Resolution of the species problem in African trypanosomes

WC Gibson

Research output: Contribution to journalArticle (Academic Journal)peer-review

62 Citations (Scopus)

Abstract

There is a general assumption that eukaryote species are demarcated by morphological or genetic discontinuities. This stems from the idea that species are defined by the ability of individuals to mate and produce viable progeny. At the microscopic level, where organisms often proliferate more by asexual than sexual reproduction, this tidy classification system breaks down and species definition becomes messy and problematic. The dearth of morphological characters to distinguish microbial species has led to the widespread application of molecular methods for identification. As well as providing molecular markers for species identification, gene sequencing has generated the data for accurate estimation of relatedness between different populations of microbes. This has led to recognition of conflicts between current taxonomic designations and phylogenetic placement. In the case of microbial pathogens, the extent to which taxonomy has been driven by utilitarian rather than biological considerations has been made explicit by molecular phylogenetic analysis. These issues are discussed with reference to the taxonomy of the African trypanosomes, where pathogenicity, host range and distribution have been influential in the designation of species and subspecies. Effectively, the taxonomic units recognised are those that are meaningful in terms of human or animal disease. The underlying genetic differences separating the currently recognised trypanosome taxa are not consistent, ranging from genome-wide divergence to presence/absence of a single gene. Nevertheless, if even a minor genetic difference reflects adaptation to a particular parasitic niche, for example, in Trypanosoma brucei rhodesiense, the presence of a single gene conferring the ability to infect humans, then it can prove useful as an identification tag for the taxon occupying that niche. Thus, the species problem can be resolved by bringing together considerations of utility, genetic difference and adaptation.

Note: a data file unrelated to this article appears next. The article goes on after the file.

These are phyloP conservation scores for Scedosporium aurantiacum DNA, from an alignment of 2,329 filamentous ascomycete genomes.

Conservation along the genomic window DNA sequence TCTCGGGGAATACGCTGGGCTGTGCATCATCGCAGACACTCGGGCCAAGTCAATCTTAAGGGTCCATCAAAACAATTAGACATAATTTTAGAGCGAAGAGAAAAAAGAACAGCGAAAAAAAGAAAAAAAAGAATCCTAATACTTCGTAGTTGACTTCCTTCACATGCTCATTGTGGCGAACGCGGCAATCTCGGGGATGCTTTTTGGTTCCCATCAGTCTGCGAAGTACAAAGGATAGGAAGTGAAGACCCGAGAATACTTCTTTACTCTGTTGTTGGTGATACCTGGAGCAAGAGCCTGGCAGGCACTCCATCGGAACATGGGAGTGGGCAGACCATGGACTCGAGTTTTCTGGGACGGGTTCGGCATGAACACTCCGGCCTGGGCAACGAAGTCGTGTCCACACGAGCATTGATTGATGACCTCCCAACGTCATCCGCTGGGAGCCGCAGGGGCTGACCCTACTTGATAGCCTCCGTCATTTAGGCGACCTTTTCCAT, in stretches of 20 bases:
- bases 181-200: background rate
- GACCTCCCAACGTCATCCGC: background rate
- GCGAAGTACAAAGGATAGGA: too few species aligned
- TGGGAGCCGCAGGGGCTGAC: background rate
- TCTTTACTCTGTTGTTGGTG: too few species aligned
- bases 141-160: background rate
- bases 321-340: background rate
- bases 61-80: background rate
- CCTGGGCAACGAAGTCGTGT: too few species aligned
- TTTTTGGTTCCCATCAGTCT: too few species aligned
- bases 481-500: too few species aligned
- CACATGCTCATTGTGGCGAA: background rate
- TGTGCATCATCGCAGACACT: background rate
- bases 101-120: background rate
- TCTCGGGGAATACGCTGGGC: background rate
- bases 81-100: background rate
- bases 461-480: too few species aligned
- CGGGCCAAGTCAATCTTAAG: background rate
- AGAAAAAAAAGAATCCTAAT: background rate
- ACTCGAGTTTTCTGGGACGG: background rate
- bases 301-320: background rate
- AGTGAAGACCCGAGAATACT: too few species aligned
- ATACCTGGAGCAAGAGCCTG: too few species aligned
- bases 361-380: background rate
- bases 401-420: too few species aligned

Translated title of the contributionResolution of the species problem in African trypanosomes
Original languageEnglish
Pages (from-to)829 - 838
Number of pages10
JournalInternational Journal for Parasitology
Volume37 (8-9)
DOIs
Publication statusPublished - Jul 2007

Bibliographical note

Publisher: Elsevier

Fingerprint

Dive into the research topics of 'Resolution of the species problem in African trypanosomes'. Together they form a unique fingerprint.

Cite this